scott freeman and willard gayheart
Yesterday, Tuesday, I learned the band I love beyond all others will be playing in Woodlawn, Virginia, this coming Friday, Alternate Roots, a regional bluegrass band. Four of the band members live in Ashe County, NC, two live at Woodlawn, VA, and one in Alaska. Like other great bands, Jane's Addiction and Rage Against The Machine, they made four great albums and disbanded due to circumstances. Bands breaking up is as intimate to members as a divorce. It's rough on everybody concerned and they don't talk about it. I learned never to ask why a band broke up, because nobody can give an answer that matters to anyone outside the band. Like after a divorce, it's hard to explain beyond a few words, a nutshell assessment. But the rest of it can't be told. It's too intimate and often too irrational to attest to. The band goes back to my time in the music store, Backwoods Beat Music, in Sparta that lasted four years. It is a rule of thumb in Sparta that if a business lasts three years, it has a good chance of lasting awhile. Finally, downloads happened, gas prices went up appreciably, work became harder to find. My local customers didn't have pocket change anymore and they were half my business. The other half was people passing through, visiting family, touring, driving, new people to the mountains. Gas prices shut down tourism in the mountains and real estate. Then in January of 07, radio and television news told every day for two weeks that the cd business is over. That was it. Shut it right down. Doctor told me I had a heart attack, though I had no recollection of it. He said it could have happened while sleeping. I don't know if that was it, but something changed. I had fallen into a state of watching the store go away, so without humor I was glad to shut down, box everything up and go home. I had achieved my purpose. I'd put thousands of copies of mountain music into the sound systems of a lot of people, spread the gospel of hillbilly music at home. Made it available to the people who love it and people discovering it.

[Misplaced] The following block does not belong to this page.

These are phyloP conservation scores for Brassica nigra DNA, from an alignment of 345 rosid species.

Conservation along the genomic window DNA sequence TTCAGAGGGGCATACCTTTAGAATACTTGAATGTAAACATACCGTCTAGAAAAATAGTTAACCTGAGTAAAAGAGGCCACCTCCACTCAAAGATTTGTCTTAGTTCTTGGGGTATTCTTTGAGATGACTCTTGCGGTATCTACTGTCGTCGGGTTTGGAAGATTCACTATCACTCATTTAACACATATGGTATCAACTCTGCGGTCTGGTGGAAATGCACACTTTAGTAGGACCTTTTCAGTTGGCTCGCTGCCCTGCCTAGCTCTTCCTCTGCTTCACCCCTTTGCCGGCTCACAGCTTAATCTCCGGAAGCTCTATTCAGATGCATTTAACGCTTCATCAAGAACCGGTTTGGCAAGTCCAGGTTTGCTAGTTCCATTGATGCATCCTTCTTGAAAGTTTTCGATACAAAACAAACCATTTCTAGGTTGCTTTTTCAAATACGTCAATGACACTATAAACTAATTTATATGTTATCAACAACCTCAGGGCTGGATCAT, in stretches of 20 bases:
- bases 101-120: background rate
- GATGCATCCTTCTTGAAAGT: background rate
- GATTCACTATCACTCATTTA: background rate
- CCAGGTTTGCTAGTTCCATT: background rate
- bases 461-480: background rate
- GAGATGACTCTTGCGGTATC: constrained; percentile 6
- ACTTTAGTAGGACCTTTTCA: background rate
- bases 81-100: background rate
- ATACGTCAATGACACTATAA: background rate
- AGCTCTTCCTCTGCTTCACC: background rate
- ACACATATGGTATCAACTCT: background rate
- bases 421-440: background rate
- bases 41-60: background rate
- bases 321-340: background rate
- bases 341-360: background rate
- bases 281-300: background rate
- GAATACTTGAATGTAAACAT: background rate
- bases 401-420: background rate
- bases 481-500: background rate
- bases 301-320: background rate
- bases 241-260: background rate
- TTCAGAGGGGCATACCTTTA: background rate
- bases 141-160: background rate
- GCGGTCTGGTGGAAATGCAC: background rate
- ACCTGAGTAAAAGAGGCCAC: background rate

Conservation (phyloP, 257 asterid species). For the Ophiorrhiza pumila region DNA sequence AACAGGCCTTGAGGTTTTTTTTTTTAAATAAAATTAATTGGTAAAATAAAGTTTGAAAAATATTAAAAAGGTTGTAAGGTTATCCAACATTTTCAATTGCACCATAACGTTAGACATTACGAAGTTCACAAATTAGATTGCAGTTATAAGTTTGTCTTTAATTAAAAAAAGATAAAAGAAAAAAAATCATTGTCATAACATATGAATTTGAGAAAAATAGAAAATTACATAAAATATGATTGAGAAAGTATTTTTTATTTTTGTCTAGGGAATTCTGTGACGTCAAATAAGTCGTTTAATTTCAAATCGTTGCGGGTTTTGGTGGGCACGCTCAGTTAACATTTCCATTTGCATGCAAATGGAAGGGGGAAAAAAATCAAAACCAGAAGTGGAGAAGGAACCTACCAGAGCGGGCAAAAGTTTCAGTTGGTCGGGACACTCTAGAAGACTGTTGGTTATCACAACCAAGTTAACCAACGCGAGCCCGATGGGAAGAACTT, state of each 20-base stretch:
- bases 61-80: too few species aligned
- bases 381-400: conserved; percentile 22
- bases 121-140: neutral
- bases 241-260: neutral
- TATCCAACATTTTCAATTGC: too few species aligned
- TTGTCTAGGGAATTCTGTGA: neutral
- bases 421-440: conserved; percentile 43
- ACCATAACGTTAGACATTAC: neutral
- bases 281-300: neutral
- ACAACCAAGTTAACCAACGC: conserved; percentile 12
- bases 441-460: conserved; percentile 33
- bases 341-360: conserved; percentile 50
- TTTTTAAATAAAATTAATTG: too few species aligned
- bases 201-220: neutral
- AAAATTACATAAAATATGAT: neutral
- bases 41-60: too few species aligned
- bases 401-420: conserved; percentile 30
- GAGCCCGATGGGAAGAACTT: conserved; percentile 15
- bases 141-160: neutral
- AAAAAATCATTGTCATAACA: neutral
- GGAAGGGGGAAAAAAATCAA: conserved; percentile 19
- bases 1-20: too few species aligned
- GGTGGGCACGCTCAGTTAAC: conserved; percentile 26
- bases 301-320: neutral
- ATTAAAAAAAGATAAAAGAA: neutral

It was during the first months of the store that Scott Freeman came in one day and asked if he could use the space to give music lessons one afternoon a week. I was all for it; this was what I was there for, to advance the music in whatever ways I could. I couldn't charge him rent. He drove from Woodlawn, an hour drive one way, and didn't make much from students. This was somebody giving himself to advancing the music. I felt like we had the same purpose. How could I charge him rent? He was making little and dependent on what he made. I couldn't take anything from him. Besides, he brought life into the place. I felt like I ought to pay him. Scott played mandolin and fiddle with Alternate Roots and sang. He's as good a singer as a musician. Scott I call a master musician without fear of contradiction from any musician in the region. He is an artist more interested in his own musicianship than being popular. He has written so many good songs, really good songs, and recorded them, he could be called a "singer-songwriter," though he thinks of himself more a musician playing in a band, or, in his case, two, three and four bands at a time. Like me, he makes no effort toward self-promotion. No self-advertising. He wants his musicianship to carry him, and it does. In the time of the radio show I had a computer I could make cds with, and made one with I think 18 songs on it, all songs written by Scott and performed by him with his bands and solo recordings. It made a great album. I gave it to Scott, as he had never put them together on a disk. As an artist, he is one who lives in the now. Whatever band he's playing with is where his focus goes. He worked laying cinderblock several years until he hurt his back and couldn't do it anymore. He makes his living teaching kids to play old-time and bluegrass all day every work day. He's as good a teacher as a musician, too. At a certain point in their training, he puts some of them together and teaches them how to play in a band. They give themselves a name and he teaches them how to make a recording by doing it. He also gives them experience playing for an audience.